Sunday, June 10, 2012

Where Do Poems Hide?

Here's another quick write idea that you could use with your kids.  The idea for this quick write comes from Georgia Heard's book:  Awakening the Heart:  Exploring Poetry In Elementary and Middle School.  Heard suggests using the poem, A Valentine For Ernest Mann, written by Naomi Shihab Nye:

A Valentine For Ernest Mann

You can't order a poem like you order a taco.
Walk up to the counter, say, "I'll take two"
and expect it to be handed back to you
on a shiny plate.

Still, I like your spirit.
Anyone who says, "Here's my address,
write me a poem," deserves something in reply.
So I'll tell you a secret instead:
poems hide.  In the bottoms of our shoes,
they are sleeping.  They are the shadows
drifting across our ceilings the moment
before we wake up.  What we have to do
is live in a way that lets us find them.

Once I knew a man who gave his wife
two skunks for a valentine.
He couldn't understand why she was crying.
"I thought they had such beautiful eyes."
And he was serious.  He was a serious man
who lived in a serious way.  Nothing was ugly
just because the world said so.  He really
liked those skunks.  So, he reinvented them
as valentines and they became beautiful.
At least, to him.  An the poems that had been hiding
in the eyes of the skunks for centuries
crawled out and curled up at his feet.

Maybe if we reinvent whatever our lives give us
we find poems.  Check your garage, the odd sock
in your drawer, the person you almost like, but not quite.
And let me know.

-Naomi Shihab Nye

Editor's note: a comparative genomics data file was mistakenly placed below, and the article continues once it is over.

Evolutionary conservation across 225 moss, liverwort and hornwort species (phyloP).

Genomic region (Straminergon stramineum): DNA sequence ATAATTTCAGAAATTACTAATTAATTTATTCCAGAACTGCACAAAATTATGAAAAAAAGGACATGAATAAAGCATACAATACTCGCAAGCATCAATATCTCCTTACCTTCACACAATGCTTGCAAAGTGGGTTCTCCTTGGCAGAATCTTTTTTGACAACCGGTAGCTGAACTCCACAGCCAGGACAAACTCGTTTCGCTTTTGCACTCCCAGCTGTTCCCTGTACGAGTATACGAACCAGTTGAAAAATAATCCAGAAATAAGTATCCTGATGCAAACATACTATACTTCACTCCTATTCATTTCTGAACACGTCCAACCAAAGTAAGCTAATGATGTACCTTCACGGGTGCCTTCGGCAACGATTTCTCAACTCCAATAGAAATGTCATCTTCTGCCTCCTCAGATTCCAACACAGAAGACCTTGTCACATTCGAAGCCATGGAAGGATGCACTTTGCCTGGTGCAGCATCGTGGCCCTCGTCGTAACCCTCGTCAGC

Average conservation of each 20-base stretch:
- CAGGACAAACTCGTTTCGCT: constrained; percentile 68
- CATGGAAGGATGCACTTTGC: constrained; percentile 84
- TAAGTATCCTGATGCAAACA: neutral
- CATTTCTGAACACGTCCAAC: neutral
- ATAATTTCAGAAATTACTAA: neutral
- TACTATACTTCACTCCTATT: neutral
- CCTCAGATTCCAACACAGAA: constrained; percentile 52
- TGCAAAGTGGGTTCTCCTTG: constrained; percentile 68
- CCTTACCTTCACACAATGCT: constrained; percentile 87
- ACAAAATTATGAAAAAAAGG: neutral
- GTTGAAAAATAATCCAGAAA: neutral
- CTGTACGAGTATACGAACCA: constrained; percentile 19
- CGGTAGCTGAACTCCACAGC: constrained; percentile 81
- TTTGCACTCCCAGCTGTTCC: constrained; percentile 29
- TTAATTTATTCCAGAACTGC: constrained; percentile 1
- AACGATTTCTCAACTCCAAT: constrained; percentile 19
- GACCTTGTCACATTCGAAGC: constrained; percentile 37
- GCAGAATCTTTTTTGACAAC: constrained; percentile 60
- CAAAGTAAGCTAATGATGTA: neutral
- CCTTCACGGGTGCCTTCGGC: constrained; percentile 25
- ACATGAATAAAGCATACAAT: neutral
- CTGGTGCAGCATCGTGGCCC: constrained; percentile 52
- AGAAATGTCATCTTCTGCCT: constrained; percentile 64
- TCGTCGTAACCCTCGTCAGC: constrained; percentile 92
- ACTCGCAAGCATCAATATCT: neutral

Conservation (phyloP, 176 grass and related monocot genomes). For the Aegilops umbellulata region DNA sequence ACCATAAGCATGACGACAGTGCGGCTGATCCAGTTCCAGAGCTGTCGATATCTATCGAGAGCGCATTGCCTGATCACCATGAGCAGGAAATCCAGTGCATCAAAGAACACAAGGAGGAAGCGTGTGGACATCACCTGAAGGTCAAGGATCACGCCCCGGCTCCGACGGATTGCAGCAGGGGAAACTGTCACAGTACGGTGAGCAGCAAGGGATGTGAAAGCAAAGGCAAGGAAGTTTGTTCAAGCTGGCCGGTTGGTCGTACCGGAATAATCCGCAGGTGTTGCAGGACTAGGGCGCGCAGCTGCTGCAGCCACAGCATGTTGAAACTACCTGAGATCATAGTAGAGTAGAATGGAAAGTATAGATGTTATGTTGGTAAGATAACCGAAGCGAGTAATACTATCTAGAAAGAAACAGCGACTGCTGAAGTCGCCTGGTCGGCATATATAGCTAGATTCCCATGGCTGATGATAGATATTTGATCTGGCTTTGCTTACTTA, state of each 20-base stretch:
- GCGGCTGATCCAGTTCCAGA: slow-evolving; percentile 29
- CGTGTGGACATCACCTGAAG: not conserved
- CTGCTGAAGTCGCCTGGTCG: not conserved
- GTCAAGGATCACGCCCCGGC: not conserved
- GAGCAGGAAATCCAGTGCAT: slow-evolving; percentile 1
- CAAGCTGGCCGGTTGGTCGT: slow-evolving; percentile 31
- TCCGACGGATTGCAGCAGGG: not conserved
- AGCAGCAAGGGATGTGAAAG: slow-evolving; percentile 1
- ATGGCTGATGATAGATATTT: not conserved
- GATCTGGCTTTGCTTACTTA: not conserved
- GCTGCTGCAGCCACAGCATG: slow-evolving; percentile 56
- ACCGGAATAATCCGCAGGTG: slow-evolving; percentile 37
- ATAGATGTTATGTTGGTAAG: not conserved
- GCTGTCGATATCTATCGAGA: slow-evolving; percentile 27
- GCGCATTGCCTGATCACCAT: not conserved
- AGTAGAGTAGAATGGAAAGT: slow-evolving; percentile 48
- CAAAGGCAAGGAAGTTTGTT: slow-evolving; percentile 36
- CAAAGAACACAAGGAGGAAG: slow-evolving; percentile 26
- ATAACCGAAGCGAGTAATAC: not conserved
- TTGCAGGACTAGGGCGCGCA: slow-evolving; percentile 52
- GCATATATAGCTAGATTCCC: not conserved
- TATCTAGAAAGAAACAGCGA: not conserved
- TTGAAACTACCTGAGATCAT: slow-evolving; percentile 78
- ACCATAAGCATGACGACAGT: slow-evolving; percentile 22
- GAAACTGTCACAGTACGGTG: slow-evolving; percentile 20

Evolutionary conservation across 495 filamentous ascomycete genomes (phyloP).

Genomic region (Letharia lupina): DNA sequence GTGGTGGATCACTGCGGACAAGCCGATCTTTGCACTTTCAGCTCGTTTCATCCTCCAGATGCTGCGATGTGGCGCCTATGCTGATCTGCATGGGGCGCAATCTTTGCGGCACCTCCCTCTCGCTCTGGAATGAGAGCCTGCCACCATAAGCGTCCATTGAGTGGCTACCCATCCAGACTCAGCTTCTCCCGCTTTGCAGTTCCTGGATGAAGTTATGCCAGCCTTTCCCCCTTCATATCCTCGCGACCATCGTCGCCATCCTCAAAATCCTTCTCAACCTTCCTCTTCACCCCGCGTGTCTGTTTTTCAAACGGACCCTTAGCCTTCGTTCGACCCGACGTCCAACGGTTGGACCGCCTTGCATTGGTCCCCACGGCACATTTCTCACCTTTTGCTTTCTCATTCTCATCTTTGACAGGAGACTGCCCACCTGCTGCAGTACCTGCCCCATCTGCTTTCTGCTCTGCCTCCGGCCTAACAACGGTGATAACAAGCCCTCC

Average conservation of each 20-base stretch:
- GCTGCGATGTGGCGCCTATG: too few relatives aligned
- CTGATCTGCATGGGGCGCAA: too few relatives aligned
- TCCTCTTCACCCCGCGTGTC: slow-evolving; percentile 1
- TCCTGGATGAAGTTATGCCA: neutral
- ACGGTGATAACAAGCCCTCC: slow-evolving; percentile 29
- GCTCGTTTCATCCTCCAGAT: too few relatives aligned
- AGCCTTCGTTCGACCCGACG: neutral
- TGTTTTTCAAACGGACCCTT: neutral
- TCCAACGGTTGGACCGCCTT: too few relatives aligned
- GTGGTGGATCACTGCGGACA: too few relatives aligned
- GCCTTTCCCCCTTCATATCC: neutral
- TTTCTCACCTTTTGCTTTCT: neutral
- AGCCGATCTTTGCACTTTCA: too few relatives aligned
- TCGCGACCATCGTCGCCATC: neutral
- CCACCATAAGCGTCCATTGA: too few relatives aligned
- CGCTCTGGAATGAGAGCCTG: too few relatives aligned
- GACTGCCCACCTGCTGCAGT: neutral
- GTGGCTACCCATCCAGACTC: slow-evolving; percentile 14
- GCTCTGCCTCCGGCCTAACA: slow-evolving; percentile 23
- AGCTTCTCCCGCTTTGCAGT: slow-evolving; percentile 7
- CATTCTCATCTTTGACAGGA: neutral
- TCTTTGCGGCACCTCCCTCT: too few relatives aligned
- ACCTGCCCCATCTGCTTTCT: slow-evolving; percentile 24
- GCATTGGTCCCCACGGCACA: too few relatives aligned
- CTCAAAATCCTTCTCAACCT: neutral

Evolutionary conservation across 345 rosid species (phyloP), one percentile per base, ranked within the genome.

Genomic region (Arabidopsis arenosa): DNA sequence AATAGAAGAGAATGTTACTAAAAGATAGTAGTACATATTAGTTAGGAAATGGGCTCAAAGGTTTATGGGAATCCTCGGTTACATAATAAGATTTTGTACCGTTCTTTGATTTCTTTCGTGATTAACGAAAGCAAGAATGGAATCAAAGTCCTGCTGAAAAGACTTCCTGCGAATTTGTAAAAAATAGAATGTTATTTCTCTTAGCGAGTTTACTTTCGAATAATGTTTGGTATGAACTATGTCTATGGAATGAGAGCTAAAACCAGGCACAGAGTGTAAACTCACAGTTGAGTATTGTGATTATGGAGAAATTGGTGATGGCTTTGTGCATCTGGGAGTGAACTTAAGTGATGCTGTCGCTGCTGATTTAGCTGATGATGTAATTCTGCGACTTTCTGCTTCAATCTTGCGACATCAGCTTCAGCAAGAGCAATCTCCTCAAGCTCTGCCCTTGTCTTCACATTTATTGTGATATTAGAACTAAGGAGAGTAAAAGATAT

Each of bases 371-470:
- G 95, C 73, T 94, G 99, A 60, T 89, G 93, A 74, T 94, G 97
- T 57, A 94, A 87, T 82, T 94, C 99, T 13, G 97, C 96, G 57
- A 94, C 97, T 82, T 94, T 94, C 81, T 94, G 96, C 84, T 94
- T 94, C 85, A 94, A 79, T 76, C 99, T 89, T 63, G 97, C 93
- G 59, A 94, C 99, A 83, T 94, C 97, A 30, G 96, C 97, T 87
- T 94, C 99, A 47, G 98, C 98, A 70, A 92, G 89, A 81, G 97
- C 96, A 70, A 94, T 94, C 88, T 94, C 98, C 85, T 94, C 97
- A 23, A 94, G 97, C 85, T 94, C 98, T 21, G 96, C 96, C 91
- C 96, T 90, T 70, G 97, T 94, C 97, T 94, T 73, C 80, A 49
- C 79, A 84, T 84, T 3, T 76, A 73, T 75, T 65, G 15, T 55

Read the poem and then ask your kids to brainstorm unlikely places that poetry might hide in their everyday lives.  Your students will list these ideas and put stars beside their favorites.  They can then use their favorite starred ideas for stories or they can come back to these ideas for later.  I have been learning that modeling and sharing your own writing is so important to your teaching of writing.  Try this quick write in your own writing journal and share your ideas with your students.  Here is what I brainstormed when we worked through this quick write in class:

  • Between the lines of grandma's noodle recipe.
  • Inside the hair dooey box waiting to be chosen.
  • Between two hands held too lightly.
  • On the brush of a freshly-shaven face.
  • Inside a fragile hug.
  • In soft-spoken words across a telephone line.
  • In the pungent smell of hog poop.
  • In an old worn-out pair of jeans.
  • In a Bob Parks birthday flier.
Where do your poems hide?  Post a comment and share.

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